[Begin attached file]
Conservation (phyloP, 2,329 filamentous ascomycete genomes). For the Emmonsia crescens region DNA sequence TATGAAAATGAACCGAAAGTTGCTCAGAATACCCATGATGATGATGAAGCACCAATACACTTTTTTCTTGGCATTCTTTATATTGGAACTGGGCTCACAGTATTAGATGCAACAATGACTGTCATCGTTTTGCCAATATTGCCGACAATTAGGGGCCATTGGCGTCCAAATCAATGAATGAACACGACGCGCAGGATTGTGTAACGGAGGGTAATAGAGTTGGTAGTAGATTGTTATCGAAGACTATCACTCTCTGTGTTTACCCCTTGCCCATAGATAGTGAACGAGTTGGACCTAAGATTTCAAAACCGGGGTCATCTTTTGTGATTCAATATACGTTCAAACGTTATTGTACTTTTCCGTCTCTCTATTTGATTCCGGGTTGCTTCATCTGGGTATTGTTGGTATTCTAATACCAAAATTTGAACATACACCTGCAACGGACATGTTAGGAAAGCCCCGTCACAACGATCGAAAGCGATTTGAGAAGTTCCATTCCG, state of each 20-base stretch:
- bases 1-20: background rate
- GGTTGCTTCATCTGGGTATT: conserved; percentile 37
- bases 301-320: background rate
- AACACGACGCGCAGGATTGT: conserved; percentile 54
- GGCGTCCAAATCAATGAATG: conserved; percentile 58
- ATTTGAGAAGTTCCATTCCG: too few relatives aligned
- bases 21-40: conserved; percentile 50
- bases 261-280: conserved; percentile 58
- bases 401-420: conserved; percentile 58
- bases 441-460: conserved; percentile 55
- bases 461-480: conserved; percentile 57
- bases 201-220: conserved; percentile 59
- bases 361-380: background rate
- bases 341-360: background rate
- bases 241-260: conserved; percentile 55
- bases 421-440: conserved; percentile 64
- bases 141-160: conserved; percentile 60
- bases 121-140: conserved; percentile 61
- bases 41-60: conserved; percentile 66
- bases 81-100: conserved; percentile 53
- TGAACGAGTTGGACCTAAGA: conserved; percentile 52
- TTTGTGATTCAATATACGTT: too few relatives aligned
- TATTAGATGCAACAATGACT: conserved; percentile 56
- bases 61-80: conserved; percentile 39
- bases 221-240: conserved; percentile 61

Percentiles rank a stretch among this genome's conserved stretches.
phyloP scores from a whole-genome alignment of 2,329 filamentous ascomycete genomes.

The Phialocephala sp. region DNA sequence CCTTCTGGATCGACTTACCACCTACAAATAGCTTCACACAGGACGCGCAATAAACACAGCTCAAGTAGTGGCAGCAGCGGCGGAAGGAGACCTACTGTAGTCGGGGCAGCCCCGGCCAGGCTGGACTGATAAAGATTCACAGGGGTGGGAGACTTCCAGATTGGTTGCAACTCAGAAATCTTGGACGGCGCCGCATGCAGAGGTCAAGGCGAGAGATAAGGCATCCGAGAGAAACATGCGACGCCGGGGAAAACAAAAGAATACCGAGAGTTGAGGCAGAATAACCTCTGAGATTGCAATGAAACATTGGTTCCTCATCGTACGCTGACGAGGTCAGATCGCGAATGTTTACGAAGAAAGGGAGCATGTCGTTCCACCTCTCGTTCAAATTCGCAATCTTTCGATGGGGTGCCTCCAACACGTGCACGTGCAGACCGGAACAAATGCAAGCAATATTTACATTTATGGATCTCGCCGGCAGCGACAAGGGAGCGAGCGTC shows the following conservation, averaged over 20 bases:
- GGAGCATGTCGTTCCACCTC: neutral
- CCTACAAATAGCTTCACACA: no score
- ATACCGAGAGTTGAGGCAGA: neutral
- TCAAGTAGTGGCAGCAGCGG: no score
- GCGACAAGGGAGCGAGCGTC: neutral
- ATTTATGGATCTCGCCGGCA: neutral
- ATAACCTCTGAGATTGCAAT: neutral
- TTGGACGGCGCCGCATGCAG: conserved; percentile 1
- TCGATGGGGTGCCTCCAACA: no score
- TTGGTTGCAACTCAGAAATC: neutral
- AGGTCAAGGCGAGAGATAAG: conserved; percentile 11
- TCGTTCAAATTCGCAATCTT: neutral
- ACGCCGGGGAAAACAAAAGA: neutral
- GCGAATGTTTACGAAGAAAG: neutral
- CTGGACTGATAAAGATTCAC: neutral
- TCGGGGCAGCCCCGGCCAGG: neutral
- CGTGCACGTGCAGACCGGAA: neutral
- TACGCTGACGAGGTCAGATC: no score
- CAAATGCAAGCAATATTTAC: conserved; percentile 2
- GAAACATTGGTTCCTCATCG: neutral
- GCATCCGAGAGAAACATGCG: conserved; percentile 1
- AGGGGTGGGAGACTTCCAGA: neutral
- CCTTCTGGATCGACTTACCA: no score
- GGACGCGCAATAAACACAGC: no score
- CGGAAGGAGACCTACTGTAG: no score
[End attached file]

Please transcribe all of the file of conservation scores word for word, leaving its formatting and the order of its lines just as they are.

Conservation (phyloP, 2,329 filamentous ascomycete genomes). For the Emmonsia crescens region DNA sequence TATGAAAATGAACCGAAAGTTGCTCAGAATACCCATGATGATGATGAAGCACCAATACACTTTTTTCTTGGCATTCTTTATATTGGAACTGGGCTCACAGTATTAGATGCAACAATGACTGTCATCGTTTTGCCAATATTGCCGACAATTAGGGGCCATTGGCGTCCAAATCAATGAATGAACACGACGCGCAGGATTGTGTAACGGAGGGTAATAGAGTTGGTAGTAGATTGTTATCGAAGACTATCACTCTCTGTGTTTACCCCTTGCCCATAGATAGTGAACGAGTTGGACCTAAGATTTCAAAACCGGGGTCATCTTTTGTGATTCAATATACGTTCAAACGTTATTGTACTTTTCCGTCTCTCTATTTGATTCCGGGTTGCTTCATCTGGGTATTGTTGGTATTCTAATACCAAAATTTGAACATACACCTGCAACGGACATGTTAGGAAAGCCCCGTCACAACGATCGAAAGCGATTTGAGAAGTTCCATTCCG, state of each 20-base stretch:
- bases 1-20: background rate
- GGTTGCTTCATCTGGGTATT: conserved; percentile 37
- bases 301-320: background rate
- AACACGACGCGCAGGATTGT: conserved; percentile 54
- GGCGTCCAAATCAATGAATG: conserved; percentile 58
- ATTTGAGAAGTTCCATTCCG: too few relatives aligned
- bases 21-40: conserved; percentile 50
- bases 261-280: conserved; percentile 58
- bases 401-420: conserved; percentile 58
- bases 441-460: conserved; percentile 55
- bases 461-480: conserved; percentile 57
- bases 201-220: conserved; percentile 59
- bases 361-380: background rate
- bases 341-360: background rate
- bases 241-260: conserved; percentile 55
- bases 421-440: conserved; percentile 64
- bases 141-160: conserved; percentile 60
- bases 121-140: conserved; percentile 61
- bases 41-60: conserved; percentile 66
- bases 81-100: conserved; percentile 53
- TGAACGAGTTGGACCTAAGA: conserved; percentile 52
- TTTGTGATTCAATATACGTT: too few relatives aligned
- TATTAGATGCAACAATGACT: conserved; percentile 56
- bases 61-80: conserved; percentile 39
- bases 221-240: conserved; percentile 61

Percentiles rank a stretch among this genome's conserved stretches.
phyloP scores from a whole-genome alignment of 2,329 filamentous ascomycete genomes.

The Phialocephala sp. region DNA sequence CCTTCTGGATCGACTTACCACCTACAAATAGCTTCACACAGGACGCGCAATAAACACAGCTCAAGTAGTGGCAGCAGCGGCGGAAGGAGACCTACTGTAGTCGGGGCAGCCCCGGCCAGGCTGGACTGATAAAGATTCACAGGGGTGGGAGACTTCCAGATTGGTTGCAACTCAGAAATCTTGGACGGCGCCGCATGCAGAGGTCAAGGCGAGAGATAAGGCATCCGAGAGAAACATGCGACGCCGGGGAAAACAAAAGAATACCGAGAGTTGAGGCAGAATAACCTCTGAGATTGCAATGAAACATTGGTTCCTCATCGTACGCTGACGAGGTCAGATCGCGAATGTTTACGAAGAAAGGGAGCATGTCGTTCCACCTCTCGTTCAAATTCGCAATCTTTCGATGGGGTGCCTCCAACACGTGCACGTGCAGACCGGAACAAATGCAAGCAATATTTACATTTATGGATCTCGCCGGCAGCGACAAGGGAGCGAGCGTC shows the following conservation, averaged over 20 bases:
- GGAGCATGTCGTTCCACCTC: neutral
- CCTACAAATAGCTTCACACA: no score
- ATACCGAGAGTTGAGGCAGA: neutral
- TCAAGTAGTGGCAGCAGCGG: no score
- GCGACAAGGGAGCGAGCGTC: neutral
- ATTTATGGATCTCGCCGGCA: neutral
- ATAACCTCTGAGATTGCAAT: neutral
- TTGGACGGCGCCGCATGCAG: conserved; percentile 1
- TCGATGGGGTGCCTCCAACA: no score
- TTGGTTGCAACTCAGAAATC: neutral
- AGGTCAAGGCGAGAGATAAG: conserved; percentile 11
- TCGTTCAAATTCGCAATCTT: neutral
- ACGCCGGGGAAAACAAAAGA: neutral
- GCGAATGTTTACGAAGAAAG: neutral
- CTGGACTGATAAAGATTCAC: neutral
- TCGGGGCAGCCCCGGCCAGG: neutral
- CGTGCACGTGCAGACCGGAA: neutral
- TACGCTGACGAGGTCAGATC: no score
- CAAATGCAAGCAATATTTAC: conserved; percentile 2
- GAAACATTGGTTCCTCATCG: neutral
- GCATCCGAGAGAAACATGCG: conserved; percentile 1
- AGGGGTGGGAGACTTCCAGA: neutral
- CCTTCTGGATCGACTTACCA: no score
- GGACGCGCAATAAACACAGC: no score
- CGGAAGGAGACCTACTGTAG: no score